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Cross Country Adventures
One aspect of flight training that most pilots never gain exposure to is cross country flying. And by cross country flying, I am not referring to the 50 mile requirement for every private pilot. I am referring to cross country training in the literal since; flying across the United States of America. I just returned from such a flight beginning at Flying Cloud Airport and ending at Tampa Executive Airport (7 hours of flying and 1200 miles). The knowledge and experience gained from a flight of this time, distance and difficulty encompasses the skills required for every private pilot or instrument rated pilot.
I always look forward to the days leading up to such a long cross country. I view the flight more as a mission to get somewhere than a typical training session. I enjoy the strategy session prior to departure as much as the flight itself. The strategy on a long flight like this starts with interpreting the weather and then developing a plan to overcome it. In small aircraft this plan normally starts by figuring out a route, altitude, and departure time to stay clear of thunderstorms, icing, low clouds, low visibility, headwinds and terrain. The next part of the strategy is making sure that there is a plan B and always a safe “out” in the event that the strategy that was planned didn’t work.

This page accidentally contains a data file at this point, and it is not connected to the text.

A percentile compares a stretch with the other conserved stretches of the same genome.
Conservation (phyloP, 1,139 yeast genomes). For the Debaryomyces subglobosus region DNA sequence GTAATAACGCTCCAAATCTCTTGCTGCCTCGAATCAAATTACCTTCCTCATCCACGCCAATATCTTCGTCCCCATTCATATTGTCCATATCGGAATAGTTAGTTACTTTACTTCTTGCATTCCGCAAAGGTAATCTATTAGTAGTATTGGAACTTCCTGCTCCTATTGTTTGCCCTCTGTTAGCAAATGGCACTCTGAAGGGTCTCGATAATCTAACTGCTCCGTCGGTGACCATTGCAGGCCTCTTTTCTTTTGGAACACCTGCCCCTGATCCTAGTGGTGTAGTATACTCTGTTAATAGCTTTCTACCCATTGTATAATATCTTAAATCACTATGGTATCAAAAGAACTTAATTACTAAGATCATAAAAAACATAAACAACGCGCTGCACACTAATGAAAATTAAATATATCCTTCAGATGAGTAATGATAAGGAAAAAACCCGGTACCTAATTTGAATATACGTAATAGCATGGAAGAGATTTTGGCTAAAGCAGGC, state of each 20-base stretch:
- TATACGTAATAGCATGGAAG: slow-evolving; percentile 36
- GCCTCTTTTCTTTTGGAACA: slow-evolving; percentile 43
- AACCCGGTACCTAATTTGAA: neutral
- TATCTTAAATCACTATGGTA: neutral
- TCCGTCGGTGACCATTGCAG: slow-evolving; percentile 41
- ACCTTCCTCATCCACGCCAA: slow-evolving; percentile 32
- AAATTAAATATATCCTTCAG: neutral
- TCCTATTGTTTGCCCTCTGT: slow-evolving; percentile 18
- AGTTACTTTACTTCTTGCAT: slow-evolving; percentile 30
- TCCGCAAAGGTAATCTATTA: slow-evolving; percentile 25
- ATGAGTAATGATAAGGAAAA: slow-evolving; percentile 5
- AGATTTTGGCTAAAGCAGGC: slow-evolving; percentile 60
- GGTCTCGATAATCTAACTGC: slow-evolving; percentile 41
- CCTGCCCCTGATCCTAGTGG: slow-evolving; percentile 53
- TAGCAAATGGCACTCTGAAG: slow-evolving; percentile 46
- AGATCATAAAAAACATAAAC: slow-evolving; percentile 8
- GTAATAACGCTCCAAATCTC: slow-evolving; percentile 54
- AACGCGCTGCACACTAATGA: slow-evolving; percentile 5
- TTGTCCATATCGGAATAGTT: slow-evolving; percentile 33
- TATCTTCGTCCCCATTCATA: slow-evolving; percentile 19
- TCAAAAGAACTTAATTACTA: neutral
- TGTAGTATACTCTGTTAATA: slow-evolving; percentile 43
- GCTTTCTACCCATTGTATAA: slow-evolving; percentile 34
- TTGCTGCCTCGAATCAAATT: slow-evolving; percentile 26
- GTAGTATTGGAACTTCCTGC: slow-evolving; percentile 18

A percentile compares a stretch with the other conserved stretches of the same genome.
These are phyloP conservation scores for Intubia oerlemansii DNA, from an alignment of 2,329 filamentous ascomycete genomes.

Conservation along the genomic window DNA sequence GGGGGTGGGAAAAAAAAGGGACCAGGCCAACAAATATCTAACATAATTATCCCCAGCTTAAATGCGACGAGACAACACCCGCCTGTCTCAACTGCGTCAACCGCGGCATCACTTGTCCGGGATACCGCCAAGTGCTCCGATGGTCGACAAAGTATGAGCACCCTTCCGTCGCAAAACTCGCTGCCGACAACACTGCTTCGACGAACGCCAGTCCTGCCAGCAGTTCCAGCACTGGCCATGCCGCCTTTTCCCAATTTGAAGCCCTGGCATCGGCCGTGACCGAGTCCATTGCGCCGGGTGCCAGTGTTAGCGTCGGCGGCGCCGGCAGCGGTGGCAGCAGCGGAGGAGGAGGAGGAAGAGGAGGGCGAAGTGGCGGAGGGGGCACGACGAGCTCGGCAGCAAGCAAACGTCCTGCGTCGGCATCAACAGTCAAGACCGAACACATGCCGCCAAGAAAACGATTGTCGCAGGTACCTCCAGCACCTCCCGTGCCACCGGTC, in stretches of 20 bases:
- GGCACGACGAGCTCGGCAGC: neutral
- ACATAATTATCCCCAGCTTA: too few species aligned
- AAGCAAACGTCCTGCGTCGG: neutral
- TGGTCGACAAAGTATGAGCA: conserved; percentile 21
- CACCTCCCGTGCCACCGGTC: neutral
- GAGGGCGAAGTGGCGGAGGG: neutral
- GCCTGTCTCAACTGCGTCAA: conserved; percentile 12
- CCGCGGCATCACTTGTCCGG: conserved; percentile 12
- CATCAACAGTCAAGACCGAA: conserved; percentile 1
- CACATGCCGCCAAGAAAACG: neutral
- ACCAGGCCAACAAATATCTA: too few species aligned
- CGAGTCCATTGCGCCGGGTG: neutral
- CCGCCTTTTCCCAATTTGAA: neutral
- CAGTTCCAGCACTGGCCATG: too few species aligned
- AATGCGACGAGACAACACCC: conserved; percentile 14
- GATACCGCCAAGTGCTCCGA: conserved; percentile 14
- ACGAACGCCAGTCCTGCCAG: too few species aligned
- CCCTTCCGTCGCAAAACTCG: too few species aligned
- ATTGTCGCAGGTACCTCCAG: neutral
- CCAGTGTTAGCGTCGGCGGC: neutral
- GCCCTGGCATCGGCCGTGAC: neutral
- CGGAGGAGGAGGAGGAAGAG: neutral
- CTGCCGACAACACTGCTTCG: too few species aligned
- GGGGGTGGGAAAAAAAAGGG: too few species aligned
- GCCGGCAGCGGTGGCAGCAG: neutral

On the actual flight there are lessons learned that are difficult to encounter and address on the typical 50 mile cross country training flight. These training opportunities include, unfamiliar clearances and routing, talking with ATC en route (including accents), fatigue and its effects, diversions, route changes, and fuel management to just name a few. One of the most valuable lessons learned is the thought process and decision making steps that must occur when unexpected circumstances like mechanical issues, unexpected weather, or passenger needs arise.
For me, this cross country represented more than a piloting adventure. It also allowed for a trip down memory lane with regards to my own flight training. I flew over where I received my Sea Plane Rating where the Rock River joins the Mississippi River. Minutes later I saw the airport where I took my Instrument Rating. Later in the flight I went over the Wabash River which I spent hundreds of hours flying over when I taught in West Lafayette, Indiana. Towards the end of the trip we flew down the coast of Florida which reminded me of one of my earliest logbook entries on a similar trip with my father.
Going on a flight of this nature will help you correlate all of your previous training and use it to accomplish the goal of getting somewhere. There is also no better confidence builder than to plan a long flight and carry it out. After a long flight, it is rewarding to sit over a nice meal and enjoy the accomplishment and adventure of piloting your own plane from the Great North to destinations unknown.
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